The most racist city in the U.S.?
and report on a new study that shows the pernicious effects of racism as it afflicts African Americans in liberal Madison, Wis.
MADISON, WIS., has a reputation as one of the most liberal cities in the country. It is also possibly the most racially unequal.
In early October, Race to Equity--a Madison-based initiative started by the Wisconsin Council on Children and Families--released a report detailing racial disparities in Madison, and more broadly in Dane County, Wis. The findings are staggering.
The Race to Equity researchers expected the numbers compiled for racial disparities in Dane County to be similar or slightly better than the national averages. After all, Madison has long prided itself on having quality public education, good jobs, access to health care and human services programs, a relatively high standard of living and, in general, a progressive outlook on social, economic and political questions.
But while living standards for the white population in Dane County are higher than the national average, for the Black population, the opposite is true. On every indicator, with only two exceptions out of 40 measures, statistics collected in Dane County demonstrated equal or higher racial disparities between whites and Blacks than the national averages.
Here are just a few examples of the extreme inequality that exists in Dane County.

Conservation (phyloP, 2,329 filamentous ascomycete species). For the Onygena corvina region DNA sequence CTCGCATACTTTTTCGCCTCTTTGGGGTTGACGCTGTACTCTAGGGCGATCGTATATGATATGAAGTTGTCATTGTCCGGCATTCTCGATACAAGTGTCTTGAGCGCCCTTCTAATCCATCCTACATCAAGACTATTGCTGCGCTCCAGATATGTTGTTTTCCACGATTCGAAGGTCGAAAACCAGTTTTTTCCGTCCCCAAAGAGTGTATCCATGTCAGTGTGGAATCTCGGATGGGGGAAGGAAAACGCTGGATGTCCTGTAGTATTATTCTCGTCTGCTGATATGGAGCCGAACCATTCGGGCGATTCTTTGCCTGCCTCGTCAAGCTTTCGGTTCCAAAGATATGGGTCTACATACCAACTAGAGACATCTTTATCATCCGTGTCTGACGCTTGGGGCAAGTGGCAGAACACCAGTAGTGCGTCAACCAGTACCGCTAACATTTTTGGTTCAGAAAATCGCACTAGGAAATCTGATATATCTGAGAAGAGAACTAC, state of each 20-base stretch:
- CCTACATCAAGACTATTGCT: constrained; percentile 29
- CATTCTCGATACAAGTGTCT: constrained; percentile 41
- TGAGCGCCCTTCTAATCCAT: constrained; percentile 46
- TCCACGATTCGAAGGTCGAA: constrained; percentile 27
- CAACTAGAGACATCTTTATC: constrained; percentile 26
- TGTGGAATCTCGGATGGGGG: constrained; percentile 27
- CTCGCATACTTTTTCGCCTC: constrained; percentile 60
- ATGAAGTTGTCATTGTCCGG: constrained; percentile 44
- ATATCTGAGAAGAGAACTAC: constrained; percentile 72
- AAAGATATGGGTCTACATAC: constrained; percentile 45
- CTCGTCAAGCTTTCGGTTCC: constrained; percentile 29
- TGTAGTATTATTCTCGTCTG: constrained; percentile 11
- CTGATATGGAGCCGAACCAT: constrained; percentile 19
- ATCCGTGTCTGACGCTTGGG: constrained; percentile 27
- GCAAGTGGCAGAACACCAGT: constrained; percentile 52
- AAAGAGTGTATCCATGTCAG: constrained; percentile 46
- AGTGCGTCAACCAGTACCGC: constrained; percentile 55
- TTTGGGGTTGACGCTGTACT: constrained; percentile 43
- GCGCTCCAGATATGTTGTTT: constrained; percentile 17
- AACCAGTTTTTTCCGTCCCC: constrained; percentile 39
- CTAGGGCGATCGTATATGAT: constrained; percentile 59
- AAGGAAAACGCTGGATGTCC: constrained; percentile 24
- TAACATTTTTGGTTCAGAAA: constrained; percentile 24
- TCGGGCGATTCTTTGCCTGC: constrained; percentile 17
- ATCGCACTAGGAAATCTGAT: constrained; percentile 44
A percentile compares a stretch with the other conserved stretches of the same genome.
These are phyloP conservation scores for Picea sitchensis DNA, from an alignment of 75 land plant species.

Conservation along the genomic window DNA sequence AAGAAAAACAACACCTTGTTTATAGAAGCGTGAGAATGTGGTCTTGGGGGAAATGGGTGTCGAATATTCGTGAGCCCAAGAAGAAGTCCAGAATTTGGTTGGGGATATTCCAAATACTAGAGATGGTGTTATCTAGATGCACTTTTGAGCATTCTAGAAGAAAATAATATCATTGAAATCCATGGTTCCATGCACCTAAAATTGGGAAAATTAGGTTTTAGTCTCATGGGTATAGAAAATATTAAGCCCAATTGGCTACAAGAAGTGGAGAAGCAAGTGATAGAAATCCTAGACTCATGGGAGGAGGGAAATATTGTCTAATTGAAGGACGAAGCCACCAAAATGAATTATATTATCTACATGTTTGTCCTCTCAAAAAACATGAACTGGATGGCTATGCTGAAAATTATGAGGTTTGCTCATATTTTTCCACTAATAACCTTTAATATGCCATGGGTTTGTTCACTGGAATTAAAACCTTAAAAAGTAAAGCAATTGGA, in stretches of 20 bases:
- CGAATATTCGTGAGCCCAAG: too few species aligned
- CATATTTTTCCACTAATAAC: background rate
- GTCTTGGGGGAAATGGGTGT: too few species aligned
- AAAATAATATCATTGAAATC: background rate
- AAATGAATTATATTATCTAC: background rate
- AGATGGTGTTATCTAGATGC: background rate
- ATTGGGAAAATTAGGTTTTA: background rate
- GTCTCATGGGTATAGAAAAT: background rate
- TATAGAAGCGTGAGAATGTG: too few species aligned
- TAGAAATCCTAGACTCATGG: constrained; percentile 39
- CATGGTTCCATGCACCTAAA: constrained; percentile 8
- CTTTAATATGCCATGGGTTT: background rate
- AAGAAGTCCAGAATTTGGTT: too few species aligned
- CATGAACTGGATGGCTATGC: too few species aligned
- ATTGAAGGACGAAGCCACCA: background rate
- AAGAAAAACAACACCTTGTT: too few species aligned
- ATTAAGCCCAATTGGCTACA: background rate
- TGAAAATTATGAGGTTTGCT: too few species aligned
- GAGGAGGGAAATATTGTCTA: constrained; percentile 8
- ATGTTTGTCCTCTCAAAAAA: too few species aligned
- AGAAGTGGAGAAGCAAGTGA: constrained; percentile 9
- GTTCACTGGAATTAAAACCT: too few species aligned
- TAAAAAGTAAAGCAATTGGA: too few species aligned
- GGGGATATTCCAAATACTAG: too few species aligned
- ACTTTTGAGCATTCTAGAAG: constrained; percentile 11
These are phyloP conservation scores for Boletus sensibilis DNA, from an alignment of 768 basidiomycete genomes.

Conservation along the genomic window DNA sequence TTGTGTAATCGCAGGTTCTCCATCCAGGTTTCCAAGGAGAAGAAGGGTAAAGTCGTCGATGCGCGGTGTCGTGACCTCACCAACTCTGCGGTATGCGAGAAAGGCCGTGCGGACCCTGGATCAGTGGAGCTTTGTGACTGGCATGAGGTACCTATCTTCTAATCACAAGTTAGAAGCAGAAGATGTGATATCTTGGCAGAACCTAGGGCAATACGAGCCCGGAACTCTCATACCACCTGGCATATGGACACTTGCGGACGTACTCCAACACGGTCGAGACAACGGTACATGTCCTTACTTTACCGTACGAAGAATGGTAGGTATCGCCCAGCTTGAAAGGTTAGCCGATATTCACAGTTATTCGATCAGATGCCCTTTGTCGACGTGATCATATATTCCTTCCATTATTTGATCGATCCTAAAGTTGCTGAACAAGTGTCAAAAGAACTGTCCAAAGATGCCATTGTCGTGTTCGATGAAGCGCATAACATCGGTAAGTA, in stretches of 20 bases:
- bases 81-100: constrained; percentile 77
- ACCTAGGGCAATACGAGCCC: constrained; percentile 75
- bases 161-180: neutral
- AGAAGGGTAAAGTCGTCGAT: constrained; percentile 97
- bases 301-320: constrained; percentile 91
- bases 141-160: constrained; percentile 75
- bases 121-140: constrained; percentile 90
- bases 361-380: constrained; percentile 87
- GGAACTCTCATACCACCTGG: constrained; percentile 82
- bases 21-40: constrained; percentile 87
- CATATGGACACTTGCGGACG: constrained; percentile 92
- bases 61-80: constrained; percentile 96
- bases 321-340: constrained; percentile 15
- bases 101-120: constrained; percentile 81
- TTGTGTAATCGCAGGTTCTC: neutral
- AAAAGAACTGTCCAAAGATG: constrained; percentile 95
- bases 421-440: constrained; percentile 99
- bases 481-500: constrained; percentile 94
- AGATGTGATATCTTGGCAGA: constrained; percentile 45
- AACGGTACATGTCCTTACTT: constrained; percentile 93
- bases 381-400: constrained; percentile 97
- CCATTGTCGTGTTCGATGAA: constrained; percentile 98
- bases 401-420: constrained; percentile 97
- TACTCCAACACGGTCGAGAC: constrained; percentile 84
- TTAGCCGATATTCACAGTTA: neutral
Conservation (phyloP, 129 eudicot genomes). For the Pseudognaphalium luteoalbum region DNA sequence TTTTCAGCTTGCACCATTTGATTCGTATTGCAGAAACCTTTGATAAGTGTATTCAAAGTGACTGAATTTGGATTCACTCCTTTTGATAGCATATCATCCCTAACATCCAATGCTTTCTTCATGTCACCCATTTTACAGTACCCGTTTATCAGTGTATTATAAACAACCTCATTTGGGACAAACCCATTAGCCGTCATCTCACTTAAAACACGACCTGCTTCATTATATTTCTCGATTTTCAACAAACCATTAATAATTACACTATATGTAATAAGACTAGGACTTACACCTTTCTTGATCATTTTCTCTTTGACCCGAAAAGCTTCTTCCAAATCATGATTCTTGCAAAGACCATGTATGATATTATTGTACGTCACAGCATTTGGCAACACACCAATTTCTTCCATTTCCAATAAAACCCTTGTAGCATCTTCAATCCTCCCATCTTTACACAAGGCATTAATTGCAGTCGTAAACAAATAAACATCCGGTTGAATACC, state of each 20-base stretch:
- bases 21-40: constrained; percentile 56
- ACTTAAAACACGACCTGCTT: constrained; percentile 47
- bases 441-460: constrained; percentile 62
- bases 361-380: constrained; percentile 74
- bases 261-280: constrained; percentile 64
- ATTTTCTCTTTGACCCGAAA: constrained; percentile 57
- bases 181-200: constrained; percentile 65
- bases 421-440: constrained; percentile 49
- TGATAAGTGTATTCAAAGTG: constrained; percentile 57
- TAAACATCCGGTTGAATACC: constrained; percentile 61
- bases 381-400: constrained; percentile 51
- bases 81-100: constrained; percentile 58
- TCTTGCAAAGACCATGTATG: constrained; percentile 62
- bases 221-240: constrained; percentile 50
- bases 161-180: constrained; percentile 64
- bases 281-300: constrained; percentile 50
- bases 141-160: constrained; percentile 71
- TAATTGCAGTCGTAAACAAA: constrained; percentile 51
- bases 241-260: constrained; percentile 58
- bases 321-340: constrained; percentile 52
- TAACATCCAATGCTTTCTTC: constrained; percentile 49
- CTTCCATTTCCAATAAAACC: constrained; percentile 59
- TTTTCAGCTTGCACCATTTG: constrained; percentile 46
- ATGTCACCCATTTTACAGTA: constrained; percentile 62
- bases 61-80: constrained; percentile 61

-- In 2011, the unemployment rate was 25.2 percent for Blacks compared to just 4.8 percent for whites. Nationally, the unemployment rate was 18 percent for Blacks and 8 percent for whites.
In the same year, "over 54 percent of African American Dane County residents lived below the federal poverty line, compared to 8.7 percent of whites, meaning Dane County Blacks were over six times more likely to be poor than whites."
More than 74 percent of Black children live under the poverty level as opposed to just 5.5 percent of white children. The report suggested "that this 13 to 1 disparity ratio may constitute one of the widest Black/white child poverty gaps that the Census Surveys reported for any jurisdiction in the nation."
"In 2011, African American youth in the Madison Public School District had about a 50 percent on-time high school graduation rate, compared to 85 percent for white students."
"African American adolescents, while constituting less than 9 percent of the county's youth population, made up almost 80 percent of all the local kids sentenced to the state's juvenile correctional facility in 2011."
After uncovering these alarming truths, the report tries to explain them. How can such an apparently well-to-do and progressive place be so racist?
Structural Racism in Dane County